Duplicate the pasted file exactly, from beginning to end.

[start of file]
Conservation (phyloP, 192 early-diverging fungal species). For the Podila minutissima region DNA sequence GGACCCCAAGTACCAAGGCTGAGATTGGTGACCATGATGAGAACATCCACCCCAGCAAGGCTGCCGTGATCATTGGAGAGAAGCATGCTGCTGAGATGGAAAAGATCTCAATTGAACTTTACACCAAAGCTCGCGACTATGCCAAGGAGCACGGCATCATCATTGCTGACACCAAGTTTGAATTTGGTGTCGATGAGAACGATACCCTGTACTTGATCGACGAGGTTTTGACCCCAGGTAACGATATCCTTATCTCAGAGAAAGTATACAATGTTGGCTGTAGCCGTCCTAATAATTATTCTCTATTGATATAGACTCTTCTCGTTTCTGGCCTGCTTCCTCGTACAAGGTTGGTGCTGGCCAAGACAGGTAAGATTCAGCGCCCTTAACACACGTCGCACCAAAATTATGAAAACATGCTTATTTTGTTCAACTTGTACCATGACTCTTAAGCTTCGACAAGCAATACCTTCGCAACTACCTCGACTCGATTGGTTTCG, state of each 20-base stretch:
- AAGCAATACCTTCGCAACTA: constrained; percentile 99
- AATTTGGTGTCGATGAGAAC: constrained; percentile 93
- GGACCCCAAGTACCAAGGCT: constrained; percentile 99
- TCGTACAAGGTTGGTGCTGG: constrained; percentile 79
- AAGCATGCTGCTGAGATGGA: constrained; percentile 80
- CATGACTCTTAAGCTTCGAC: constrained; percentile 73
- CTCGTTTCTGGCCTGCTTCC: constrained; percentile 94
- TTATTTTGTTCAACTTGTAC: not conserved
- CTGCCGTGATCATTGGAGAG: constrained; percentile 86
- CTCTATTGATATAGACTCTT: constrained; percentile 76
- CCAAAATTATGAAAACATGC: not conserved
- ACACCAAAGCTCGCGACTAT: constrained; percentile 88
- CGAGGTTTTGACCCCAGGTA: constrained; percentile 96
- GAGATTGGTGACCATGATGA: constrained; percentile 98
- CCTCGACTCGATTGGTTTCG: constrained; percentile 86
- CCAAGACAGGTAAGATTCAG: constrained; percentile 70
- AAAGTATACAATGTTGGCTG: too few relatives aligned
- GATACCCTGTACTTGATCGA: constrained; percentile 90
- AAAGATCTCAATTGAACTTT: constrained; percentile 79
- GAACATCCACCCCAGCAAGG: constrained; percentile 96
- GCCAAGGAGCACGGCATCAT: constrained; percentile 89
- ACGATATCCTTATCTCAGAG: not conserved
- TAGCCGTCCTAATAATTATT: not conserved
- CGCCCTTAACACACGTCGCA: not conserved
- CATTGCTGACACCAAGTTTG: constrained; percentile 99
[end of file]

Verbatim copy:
Conservation (phyloP, 192 early-diverging fungal species). For the Podila minutissima region DNA sequence GGACCCCAAGTACCAAGGCTGAGATTGGTGACCATGATGAGAACATCCACCCCAGCAAGGCTGCCGTGATCATTGGAGAGAAGCATGCTGCTGAGATGGAAAAGATCTCAATTGAACTTTACACCAAAGCTCGCGACTATGCCAAGGAGCACGGCATCATCATTGCTGACACCAAGTTTGAATTTGGTGTCGATGAGAACGATACCCTGTACTTGATCGACGAGGTTTTGACCCCAGGTAACGATATCCTTATCTCAGAGAAAGTATACAATGTTGGCTGTAGCCGTCCTAATAATTATTCTCTATTGATATAGACTCTTCTCGTTTCTGGCCTGCTTCCTCGTACAAGGTTGGTGCTGGCCAAGACAGGTAAGATTCAGCGCCCTTAACACACGTCGCACCAAAATTATGAAAACATGCTTATTTTGTTCAACTTGTACCATGACTCTTAAGCTTCGACAAGCAATACCTTCGCAACTACCTCGACTCGATTGGTTTCG, state of each 20-base stretch:
- AAGCAATACCTTCGCAACTA: constrained; percentile 99
- AATTTGGTGTCGATGAGAAC: constrained; percentile 93
- GGACCCCAAGTACCAAGGCT: constrained; percentile 99
- TCGTACAAGGTTGGTGCTGG: constrained; percentile 79
- AAGCATGCTGCTGAGATGGA: constrained; percentile 80
- CATGACTCTTAAGCTTCGAC: constrained; percentile 73
- CTCGTTTCTGGCCTGCTTCC: constrained; percentile 94
- TTATTTTGTTCAACTTGTAC: not conserved
- CTGCCGTGATCATTGGAGAG: constrained; percentile 86
- CTCTATTGATATAGACTCTT: constrained; percentile 76
- CCAAAATTATGAAAACATGC: not conserved
- ACACCAAAGCTCGCGACTAT: constrained; percentile 88
- CGAGGTTTTGACCCCAGGTA: constrained; percentile 96
- GAGATTGGTGACCATGATGA: constrained; percentile 98
- CCTCGACTCGATTGGTTTCG: constrained; percentile 86
- CCAAGACAGGTAAGATTCAG: constrained; percentile 70
- AAAGTATACAATGTTGGCTG: too few relatives aligned
- GATACCCTGTACTTGATCGA: constrained; percentile 90
- AAAGATCTCAATTGAACTTT: constrained; percentile 79
- GAACATCCACCCCAGCAAGG: constrained; percentile 96
- GCCAAGGAGCACGGCATCAT: constrained; percentile 89
- ACGATATCCTTATCTCAGAG: not conserved
- TAGCCGTCCTAATAATTATT: not conserved
- CGCCCTTAACACACGTCGCA: not conserved
- CATTGCTGACACCAAGTTTG: constrained; percentile 99